Figure 2: Radio Coverage Map.

Even with tools like this and commodity WiMAX equipment, there will be areas were terrestrial wireless connectivity is not practical. Another Grand Challenge activity is the design and investigation of high altitude platforms (HAPs).

HAPs are one alternative to terrestrial backhaul links. As shown in Figure 3, a typical HAP would hover between 17 and 22 km above the ground. This altitude is out of the way of aircraft, and wind speed is relatively low. A radio on a HAP would have a footprint between 60–400 kilometers in diameter depending upon platform altitude and ground antenna inclination. Altitude would be chosen to balance factors like wind speeds, attenuation due to free space distance and rain, signal latency time, and coverage. A HAP could have optical or radio links to other HAPs or to satellites in addition to communicating with ground stations.

Figure 3: A High Altitude Platform (HAP).
Source: T.C. Tozer and D. Grace, "High–altitude platforms for wireless communications," Electronics & Communication Engineering Journal (June 2001), at

Research and development on a variety of system architectures is being conducted in Europe, the U.S. and Japan [38]. The platforms are generally unmanned and solar powered. They might be balloons, airships, planes, or tethered aerostats. If you are thinking "Hindenburg," bear in mind that materials and technology have improved since that disaster. For example, there are new plastic envelope materials that are strong, UV–resistant and leak–proof to helium, which is not volatile.

A practical HAP would have several advantages relative to terrestrial or satellite links or in some cases to either.

  • Cost would be lower than satellite;
  • Bandwidth and throughput would be greater than satellite;
  • Free space attenuation would be less than with satellite;
  • Platforms can have multiple uses in addition to Internet connectivity: remote sensing, weather monitoring, non–Internet communication, etc.;
  • Latency times would be lower than satellite, eliminating problems with TCP [39] and with isochronous applications like telephony;
  • The geometry of Figure 3 shows that rain interference would be less than with a terrestrial link;
  • Foliage, rough topography and vandalism would not be issues as they are with terrestrial links;
  • Faster to deploy than satellite;
  • Easier to maintain than satellite;
  • Incremental deployment is possible; and,
  • If the HAP is tethered, the tethers may be used for power and data.

This all sounds good, but HAPs have not yet been proven practical [40]. Power and power storage systems would have to function well during summer and winter. A HAP would have to be kept in a relatively fixed location and orientation, particularly if it is desired to use fixed–position antennae, so systems to maintain orientation will have to be designed and powered. Modulation schemes, spectrum utilization, technology and standards for inter–HAP links, etc. must all be designed. Regardless of these hurdles, this technology should be watched and considered as part of a global connectivity toolbox. These engineering challenges pale beside those faced by NASA in 1961.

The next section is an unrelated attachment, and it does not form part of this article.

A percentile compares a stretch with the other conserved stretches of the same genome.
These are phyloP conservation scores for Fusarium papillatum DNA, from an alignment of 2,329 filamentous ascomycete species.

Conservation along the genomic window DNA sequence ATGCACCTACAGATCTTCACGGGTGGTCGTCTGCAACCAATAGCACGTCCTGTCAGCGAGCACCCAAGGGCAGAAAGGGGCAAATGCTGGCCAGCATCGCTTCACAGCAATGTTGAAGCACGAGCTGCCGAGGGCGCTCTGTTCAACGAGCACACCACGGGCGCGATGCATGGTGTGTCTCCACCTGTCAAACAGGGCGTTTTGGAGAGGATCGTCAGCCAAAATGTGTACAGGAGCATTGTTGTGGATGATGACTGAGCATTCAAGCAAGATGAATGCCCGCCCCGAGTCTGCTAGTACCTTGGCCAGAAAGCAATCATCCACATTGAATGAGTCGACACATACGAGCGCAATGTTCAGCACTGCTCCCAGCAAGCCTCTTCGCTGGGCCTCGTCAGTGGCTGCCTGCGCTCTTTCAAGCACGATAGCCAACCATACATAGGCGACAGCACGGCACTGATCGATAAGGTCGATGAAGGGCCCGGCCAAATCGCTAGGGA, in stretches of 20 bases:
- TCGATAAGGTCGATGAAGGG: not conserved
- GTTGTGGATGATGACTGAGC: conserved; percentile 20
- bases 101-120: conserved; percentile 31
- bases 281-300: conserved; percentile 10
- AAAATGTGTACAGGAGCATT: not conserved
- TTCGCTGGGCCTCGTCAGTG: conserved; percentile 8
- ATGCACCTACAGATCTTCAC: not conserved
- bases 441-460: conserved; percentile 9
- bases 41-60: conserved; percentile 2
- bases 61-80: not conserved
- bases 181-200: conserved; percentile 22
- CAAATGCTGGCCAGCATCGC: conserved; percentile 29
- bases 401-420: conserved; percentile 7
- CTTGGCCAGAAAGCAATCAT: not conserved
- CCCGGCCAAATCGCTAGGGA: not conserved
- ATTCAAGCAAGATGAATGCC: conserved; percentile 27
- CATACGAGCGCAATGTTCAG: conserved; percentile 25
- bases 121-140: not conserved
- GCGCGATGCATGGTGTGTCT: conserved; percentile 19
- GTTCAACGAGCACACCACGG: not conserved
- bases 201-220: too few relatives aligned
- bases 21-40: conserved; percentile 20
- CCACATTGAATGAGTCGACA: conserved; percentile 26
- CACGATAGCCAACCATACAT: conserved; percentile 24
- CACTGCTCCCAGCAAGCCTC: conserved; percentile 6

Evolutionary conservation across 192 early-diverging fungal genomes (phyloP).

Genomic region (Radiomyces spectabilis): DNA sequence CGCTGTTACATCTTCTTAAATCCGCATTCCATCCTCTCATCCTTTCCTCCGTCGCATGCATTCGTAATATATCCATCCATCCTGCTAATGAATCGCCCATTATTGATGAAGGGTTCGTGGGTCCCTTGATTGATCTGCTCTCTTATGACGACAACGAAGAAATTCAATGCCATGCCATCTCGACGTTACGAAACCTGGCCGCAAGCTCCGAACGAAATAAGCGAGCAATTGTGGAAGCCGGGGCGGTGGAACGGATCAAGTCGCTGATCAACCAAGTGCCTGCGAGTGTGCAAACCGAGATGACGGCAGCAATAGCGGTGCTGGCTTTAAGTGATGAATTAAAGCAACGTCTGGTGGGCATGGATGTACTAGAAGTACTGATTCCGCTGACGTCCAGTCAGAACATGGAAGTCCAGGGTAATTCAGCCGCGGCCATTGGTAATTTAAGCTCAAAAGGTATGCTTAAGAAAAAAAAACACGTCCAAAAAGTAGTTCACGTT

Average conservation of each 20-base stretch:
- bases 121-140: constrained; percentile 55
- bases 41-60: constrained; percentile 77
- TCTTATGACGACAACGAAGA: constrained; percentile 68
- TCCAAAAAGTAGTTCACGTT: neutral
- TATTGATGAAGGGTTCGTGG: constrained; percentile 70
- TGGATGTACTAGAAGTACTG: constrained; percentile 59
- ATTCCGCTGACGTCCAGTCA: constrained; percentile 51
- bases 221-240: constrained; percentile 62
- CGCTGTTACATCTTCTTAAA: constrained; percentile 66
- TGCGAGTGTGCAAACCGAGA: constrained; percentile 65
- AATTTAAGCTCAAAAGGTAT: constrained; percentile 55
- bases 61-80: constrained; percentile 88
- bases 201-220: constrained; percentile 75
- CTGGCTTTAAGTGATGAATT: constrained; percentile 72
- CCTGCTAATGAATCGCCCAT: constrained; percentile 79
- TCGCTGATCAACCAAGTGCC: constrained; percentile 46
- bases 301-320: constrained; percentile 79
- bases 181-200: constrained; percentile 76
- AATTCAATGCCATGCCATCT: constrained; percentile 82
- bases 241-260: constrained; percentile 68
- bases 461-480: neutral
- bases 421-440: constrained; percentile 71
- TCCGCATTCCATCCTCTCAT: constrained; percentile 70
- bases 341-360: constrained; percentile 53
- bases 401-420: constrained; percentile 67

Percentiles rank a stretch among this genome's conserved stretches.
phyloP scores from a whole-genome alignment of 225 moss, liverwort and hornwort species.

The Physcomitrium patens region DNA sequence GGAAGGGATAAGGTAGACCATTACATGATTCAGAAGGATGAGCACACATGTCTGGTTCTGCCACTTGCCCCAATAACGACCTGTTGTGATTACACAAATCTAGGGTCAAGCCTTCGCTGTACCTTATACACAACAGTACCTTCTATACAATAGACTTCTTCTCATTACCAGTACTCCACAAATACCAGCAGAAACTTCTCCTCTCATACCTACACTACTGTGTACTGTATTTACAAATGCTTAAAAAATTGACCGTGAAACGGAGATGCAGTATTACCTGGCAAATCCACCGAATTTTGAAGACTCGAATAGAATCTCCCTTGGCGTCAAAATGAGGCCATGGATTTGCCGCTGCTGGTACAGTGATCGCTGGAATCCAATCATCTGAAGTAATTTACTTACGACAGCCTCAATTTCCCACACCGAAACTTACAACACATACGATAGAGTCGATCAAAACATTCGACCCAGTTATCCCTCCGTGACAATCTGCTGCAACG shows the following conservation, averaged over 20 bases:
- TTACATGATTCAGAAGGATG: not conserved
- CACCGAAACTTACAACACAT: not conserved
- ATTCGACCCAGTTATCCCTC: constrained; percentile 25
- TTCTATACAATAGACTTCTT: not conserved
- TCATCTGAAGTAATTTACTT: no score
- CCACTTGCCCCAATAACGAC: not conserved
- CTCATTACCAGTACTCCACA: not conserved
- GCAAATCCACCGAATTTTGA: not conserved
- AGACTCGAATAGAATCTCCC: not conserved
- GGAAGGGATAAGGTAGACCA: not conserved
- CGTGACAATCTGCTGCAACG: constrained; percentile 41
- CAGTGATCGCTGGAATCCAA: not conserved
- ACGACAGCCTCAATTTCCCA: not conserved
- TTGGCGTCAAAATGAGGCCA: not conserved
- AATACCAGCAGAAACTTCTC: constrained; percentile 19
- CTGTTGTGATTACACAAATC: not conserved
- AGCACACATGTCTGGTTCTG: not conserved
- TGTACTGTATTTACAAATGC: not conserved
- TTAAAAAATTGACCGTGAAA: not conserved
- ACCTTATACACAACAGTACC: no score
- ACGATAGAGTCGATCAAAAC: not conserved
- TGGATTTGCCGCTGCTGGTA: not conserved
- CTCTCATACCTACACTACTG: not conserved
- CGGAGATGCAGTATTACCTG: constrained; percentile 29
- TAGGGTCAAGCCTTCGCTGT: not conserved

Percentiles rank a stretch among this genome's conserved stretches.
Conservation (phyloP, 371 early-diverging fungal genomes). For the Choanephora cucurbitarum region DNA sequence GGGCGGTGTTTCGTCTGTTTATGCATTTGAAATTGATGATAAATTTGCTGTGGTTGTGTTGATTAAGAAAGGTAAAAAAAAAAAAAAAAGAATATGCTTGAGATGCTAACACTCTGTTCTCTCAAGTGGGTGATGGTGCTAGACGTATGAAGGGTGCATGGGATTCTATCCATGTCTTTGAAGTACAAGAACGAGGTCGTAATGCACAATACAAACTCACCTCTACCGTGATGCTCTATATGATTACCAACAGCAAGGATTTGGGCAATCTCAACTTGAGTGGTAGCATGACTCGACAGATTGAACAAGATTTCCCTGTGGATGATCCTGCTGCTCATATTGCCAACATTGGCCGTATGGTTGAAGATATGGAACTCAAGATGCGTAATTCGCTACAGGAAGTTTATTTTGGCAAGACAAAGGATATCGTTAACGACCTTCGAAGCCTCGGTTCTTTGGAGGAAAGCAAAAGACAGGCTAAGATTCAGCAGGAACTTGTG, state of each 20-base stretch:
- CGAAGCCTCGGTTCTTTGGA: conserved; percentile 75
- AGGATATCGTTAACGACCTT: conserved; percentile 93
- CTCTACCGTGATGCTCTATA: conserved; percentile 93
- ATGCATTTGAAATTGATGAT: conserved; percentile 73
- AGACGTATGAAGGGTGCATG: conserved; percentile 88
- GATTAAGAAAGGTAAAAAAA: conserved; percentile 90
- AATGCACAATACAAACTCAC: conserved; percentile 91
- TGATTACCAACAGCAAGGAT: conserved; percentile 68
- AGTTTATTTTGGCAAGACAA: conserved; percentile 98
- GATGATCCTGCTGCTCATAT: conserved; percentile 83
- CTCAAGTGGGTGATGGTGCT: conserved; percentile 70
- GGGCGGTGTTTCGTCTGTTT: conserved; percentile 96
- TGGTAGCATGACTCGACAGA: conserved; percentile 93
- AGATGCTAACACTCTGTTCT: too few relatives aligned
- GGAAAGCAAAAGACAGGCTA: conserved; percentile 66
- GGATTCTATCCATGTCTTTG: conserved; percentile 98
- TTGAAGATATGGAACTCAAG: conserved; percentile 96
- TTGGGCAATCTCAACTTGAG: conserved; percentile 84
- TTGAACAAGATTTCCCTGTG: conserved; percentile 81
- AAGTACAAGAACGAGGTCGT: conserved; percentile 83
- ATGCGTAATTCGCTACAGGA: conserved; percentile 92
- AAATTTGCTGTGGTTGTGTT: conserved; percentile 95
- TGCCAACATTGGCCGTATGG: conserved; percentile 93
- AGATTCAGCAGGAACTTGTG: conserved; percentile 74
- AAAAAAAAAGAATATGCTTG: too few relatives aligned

While HAPs are unproven, Internet traffic is traveling over geosynchronous satellite links today. According to the Global VSAT forum, very small aperture terminals (VSAT), VSATs have been in use for over ten years and there are now more than 500,000 systems operating in more than 120 countries [41]. Many of these are in developing nations, and ground stations are relatively easy to deploy.

However, geostationary satellites are limited in number, expensive, and take a long time to design and deploy. Their distance above the earth results in high latency times.

To some extent these problems will be mitigated by new technology and architectures. For example, Lloyd Wood and his colleagues argue in favor of breaking the "bent pipe" system architecture in which the satellite is seen as a relay point between two ground stations [42]. They would add inter–satellite communication links and routers to decouple the up and downlink locations. Moore’s Law will make this and processing and transmission improvements economically feasible in the future.

But geostationary satellites will always be expensive to launch, and be far away. Low earth orbit (LEO) satellites overcome the latency problem, but introduce their own. A single LEO satellite is only visible during a limited window of time from any point on the earth. That would allow store and forward applications like e–mail, but interactive applications are not possible [43]. The solution to that problem is a satellite constellation (see Figure 4) in which every point on earth is visible to at least one satellite at all times, and they are equipped with inter–satellite communication links and routers [44].

Figure 4: LEO satellite constellation.
Source: This image was generated using Satellite Constellation Visualizer, at

Figure 4 looks good, but after several bankruptcies, it is clear that the business case for LEO constellations cannot be made today. For example, Teledesic, which is now bankrupt, had planned to offer 64k to 2 mbps IP service by connectivity by 2005. Had they succeeded, Teledesic would have had a major impact on village connectivity in developing nations and elsewhere.